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Coventry City Council v Vassell [2011] EWHC 1542 (Admin) (17 June 2011)

Summary

23 June 2011

This High Court decision considers the test to be applied when deciding whether a criminal offence has been committed under section 112(1A) of the Social Security Administration Act 1992 in a case of failure to disclose.

Section 112(1A) (inserted by Section 16(3) of the Social Security Fraud Act 2001) provides as follows:

"A person shall be guilty of an offence if –

(a) there has been a change of circumstances affecting any entitlement of his to any benefit or other payment or advantage under any provision of the relevant social security legislation;

(b) the change is not a change that is excluded by regulations from the changes that are required to be notified;

(c) he knows that the change affects an entitlement of his to such a benefit or other payment or advantage; and

(d) he fails to give a prompt notification of that change in the prescribed manner to the prescribed person."

Note: Section 112(1A) applies a more severe test than the requirement to disclose under regulations 32(1), (1A) and (1B) of the Claims and Payments Regulations 1987.These require the claimant to furnish information as required and notify of any change of circumstances which he or she might reasonably be expected to know might affect their benefit (See B v United Kingdom)

Section 112(1A) requires that the claimant knows that a change affects his or her entitlement.

Background

The claimant made a claim for jobseeker’s allowance (JSA) at the local Jobcentre and claimed housing benefit (HB) and council tax benefit (CTB) at the same time. He subsequently became a student and notified the Jobcentre but did not separately inform the local authority.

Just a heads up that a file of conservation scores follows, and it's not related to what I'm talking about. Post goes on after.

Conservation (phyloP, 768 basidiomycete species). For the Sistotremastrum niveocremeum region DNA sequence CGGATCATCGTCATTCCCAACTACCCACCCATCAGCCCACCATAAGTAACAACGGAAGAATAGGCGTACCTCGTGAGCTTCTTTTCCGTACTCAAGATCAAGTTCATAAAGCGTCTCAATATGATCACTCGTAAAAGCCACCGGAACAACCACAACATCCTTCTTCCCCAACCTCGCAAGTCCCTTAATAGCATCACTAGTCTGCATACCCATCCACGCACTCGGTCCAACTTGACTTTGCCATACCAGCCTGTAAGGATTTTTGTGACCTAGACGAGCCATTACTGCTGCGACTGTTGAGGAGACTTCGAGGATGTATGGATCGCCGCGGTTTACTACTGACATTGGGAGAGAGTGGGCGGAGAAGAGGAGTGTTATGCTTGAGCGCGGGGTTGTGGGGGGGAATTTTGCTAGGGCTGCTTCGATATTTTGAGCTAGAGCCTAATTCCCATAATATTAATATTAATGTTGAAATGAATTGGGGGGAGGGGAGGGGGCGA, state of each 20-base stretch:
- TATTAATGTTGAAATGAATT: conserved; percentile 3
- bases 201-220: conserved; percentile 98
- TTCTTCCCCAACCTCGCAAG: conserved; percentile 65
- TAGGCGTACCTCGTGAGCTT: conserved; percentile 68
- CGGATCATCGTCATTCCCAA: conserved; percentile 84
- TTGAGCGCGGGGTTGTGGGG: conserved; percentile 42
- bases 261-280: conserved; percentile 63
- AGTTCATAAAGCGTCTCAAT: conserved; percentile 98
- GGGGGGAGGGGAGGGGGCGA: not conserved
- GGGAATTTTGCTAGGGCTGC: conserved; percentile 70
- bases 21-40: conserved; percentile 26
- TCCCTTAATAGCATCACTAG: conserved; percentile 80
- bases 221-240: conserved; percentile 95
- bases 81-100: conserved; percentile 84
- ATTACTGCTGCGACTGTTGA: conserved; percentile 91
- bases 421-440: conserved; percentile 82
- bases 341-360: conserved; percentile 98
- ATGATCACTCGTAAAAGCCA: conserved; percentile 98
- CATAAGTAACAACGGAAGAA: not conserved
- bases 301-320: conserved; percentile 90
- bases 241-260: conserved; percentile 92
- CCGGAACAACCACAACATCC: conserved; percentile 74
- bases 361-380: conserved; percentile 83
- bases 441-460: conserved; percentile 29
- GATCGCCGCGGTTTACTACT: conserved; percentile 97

The case went to a magistrates court, which decided that the claimant was not guilty of having failed to give prompt notification of a change of circumstances that he knew would affect his entitlement to HB and CTB. In deciding this the court made the following findings:

(i) They found that Mr Vassell did not in fact notify the Council of his move to full-time education, as a change in circumstance.

(ii) However, Mr Vassell believed that he had informed the relevant authorities in respect of housing benefit and CTB, by giving the notice to the Jobcentre.

(iii) The failure of the Jobcentre staff on this occasion to advise Mr Vassell of the need to inform the Council's Housing Department of the change led him to believe he had discharged his responsibilities to notify the change correctly.

(iv) The benefit claim forms were not sufficiently clear as to how the duty to notify a change of circumstance must be discharged (Paragraph 8).

The Judgment

Judge Hickinbottom, upholding the Magistrates decision and rejecting the appeal of the local authority, states that on the basis of the construction of section 112(1A), the hurdles that the prosecution have to surmount to convict a benefit claimant under that section may appear to be considerable.

The magistrates court were held to be correct in considering that the requirements of section 112(1A)(d) were not met, based on their findings, which indicate that the claimant believed he had carried out the requirement to inform of his change in circumstances. In emphasising the severity of the test under 112(1A) Judge Hickinbottom states that as it is a criminal provision it should not be surprising that Parliament intended the matters which have to be proved to be strict. Also if a claimant fails to notify a change of circumstances, there are other substantial sanctions that might be imposed upon him, with less formidable criteria: for example, recovery of overpayments, or administrative penalties.

In summary the claimant would only be guilty of an offence under section 112(1A) if the prosecution prove to the criminal standard that he failed to give prompt notification of a change in his circumstances that he knew affected his entitlement to such benefit, to the relevant local authority at the office notified to him on the benefit claim form as the office designated for the receipt of such benefit claims.

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